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Will Digital Health help close the Care Gap?
Now that you know what Digital Health is, are you feeling better? Rant on: In my search for knowledge this morning, I watched a short graphical video provided by the founder, Paul Sonnier, of the LinkedIn Group called Digital Health. I watched to learn something and help shed light on one of the greatest mumbo-jumbo terminology taxonomies since the launch of three letter acronyms (TLAs) that were sported by IT professionals in the 70s and 80s. This fast-paced explanatory video was, naturally, titled "What is Digital Health?" Since there is no room for additional synonyms in the taxonomy entry on my blog, it was important for me to check it out.
Alas, I'm not feeling better but am I better informed? No light, unfortunately. At the end of rapid-fire graphics, his voiceover and associated text concludes without any apparent irony: "The lexicon of Digital Health is extensive and includes all or elements of mHealth (aka Mobile Health), Wireless Health, Health 2.0, eHealth, Health IT, Big Data, Health Data, Cloud Computing, e-Patients, Quantified Self and Self-tracking, Wearable Computing, Gamification, Telehealth & Telemedicine, Precision and Personalized Medicine, plus Connected Health." [Disclosure -- all links were added by me and offer amazing definition overlap.] You can see why investors love this stuff. Perpetual renaming and classification obfuscation throughout this 'lexicon' prevents the moneyed set from having a meaningful clue about what they are investing in. Clearly Vinod Khosla's comment that Technology Would Replace 80% of Doctors is one of those remarks that doesn't enhance investor reputation. But today's all-things-health mania does remind me of the early days of the eCommerce boom -- or the days in IT when a BSA was hip deep in CRM, DRM, SRM, PRM and that most-appropriately-named among big bucks enterprise lock-downs masquerading as software, SAP.
In the healthcare realm, what’s NOT an element of Digital Health? I suppose Surgery and Wound Care aren’t, though both rely on some elements of Health Data. And don’t you love the fact that the NSA is not alone in seeing the massive opportunity in Big Data? For efficiency’s sake, I hope that health Big Data resides in the Cloud, and leverages all of our other nuggets of Health Data, including our previous hospitalizations, surgeries and allergies. Why, despite the breadth of Digital Health, are we always asked: "Any allergies to medicine?" Is there a secure digital medication history for us that reflects multiple physicians and prescriptions for the same patient? What's up with the VA and its paperless EHR failure to connect two departments? Who knew that the leading breakthrough today in health was Gamification? See how cleverly it is being used to educate employees about benefits.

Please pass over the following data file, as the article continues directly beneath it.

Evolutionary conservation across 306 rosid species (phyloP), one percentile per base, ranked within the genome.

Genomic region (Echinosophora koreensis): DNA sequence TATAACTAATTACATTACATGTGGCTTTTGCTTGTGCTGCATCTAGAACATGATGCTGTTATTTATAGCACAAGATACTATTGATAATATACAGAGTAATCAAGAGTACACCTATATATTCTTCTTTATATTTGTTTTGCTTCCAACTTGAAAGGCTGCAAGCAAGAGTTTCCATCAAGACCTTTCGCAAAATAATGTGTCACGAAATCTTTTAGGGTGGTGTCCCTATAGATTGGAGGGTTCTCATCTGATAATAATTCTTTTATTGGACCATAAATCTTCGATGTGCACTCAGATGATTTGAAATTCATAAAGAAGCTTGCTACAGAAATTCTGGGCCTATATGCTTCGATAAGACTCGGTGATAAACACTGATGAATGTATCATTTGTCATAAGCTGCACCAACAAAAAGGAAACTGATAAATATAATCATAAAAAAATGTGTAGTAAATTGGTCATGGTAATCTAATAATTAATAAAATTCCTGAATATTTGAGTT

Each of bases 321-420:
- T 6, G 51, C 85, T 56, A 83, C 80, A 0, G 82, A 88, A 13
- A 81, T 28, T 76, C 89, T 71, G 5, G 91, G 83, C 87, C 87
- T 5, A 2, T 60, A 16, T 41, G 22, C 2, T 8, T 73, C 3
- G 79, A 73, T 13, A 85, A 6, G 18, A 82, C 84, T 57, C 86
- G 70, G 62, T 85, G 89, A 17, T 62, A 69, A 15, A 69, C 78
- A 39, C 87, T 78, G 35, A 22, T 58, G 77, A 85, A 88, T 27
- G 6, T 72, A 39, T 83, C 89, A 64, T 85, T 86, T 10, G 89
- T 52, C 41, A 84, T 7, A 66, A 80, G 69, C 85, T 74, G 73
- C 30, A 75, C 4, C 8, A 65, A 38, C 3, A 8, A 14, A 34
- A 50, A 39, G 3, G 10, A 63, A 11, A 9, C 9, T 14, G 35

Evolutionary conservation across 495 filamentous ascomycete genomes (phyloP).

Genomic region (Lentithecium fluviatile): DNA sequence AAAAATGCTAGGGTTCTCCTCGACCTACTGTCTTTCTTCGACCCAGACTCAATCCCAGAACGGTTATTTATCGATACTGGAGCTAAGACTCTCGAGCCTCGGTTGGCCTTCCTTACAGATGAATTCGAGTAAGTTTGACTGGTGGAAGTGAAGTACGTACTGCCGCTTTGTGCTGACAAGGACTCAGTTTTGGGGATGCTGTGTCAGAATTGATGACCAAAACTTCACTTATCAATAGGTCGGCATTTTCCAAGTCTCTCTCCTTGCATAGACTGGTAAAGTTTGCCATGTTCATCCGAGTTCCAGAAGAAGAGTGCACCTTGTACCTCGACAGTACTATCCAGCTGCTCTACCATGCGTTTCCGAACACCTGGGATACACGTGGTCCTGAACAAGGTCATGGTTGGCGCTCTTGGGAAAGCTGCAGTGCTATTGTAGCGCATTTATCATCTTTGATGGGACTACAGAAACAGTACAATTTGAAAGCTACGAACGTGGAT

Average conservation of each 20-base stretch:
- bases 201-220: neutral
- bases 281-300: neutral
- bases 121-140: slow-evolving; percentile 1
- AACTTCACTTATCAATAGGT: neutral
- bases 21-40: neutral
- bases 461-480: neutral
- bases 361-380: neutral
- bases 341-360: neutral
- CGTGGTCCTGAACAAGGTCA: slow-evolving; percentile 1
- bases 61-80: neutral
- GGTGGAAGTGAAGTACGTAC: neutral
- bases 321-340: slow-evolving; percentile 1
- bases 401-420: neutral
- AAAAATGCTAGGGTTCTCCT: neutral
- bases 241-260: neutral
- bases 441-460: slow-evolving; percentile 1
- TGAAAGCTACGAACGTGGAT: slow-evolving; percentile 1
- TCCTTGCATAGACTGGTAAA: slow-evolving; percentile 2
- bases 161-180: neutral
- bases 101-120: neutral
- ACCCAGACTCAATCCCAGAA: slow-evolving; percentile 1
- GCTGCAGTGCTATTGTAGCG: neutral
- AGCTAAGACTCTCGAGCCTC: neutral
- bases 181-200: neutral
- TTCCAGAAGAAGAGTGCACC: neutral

Meanwhile, AARP released a report today about family caregiving's frightening future. For a sharp contrast to Digital Health otherworldliness, look at the real (and future) world – in which the baby boom ages past 80. AARP’s Public Policy Institute released a report today about the growing Care Gap for the 80+ population, modeled and projected out to 2030 and 2050. Does Digital Health play a role in family caregiving in 2010? How about in the year 2030? How about 2050, the year that the youngest of the baby boomers will be aged 80+? That’s the age at which 55.8% of this age segment will have a severe disability, when a third will need help with activities of daily living (ADLs). Unfortunately, the potential caregiving population will have declined in inverse proportion to the rising age of baby boomers. This will happen slowly over the next decade, dropping down from 7.2 available caregivers per "high risk senior" during the current decade, then down to 4.1 in 2030, then down further to 2.9 available family caregivers per high risk senior by 2050. Which of the Digital Health elements will help with that care? Courtesy of Joe Coughlin in 2006, it seems that Cathedral Builders are still wanted to help apply the Digital Health cottage companies in an integrated and communicative way to assist those 2.9 caregivers with that burden. Rant off.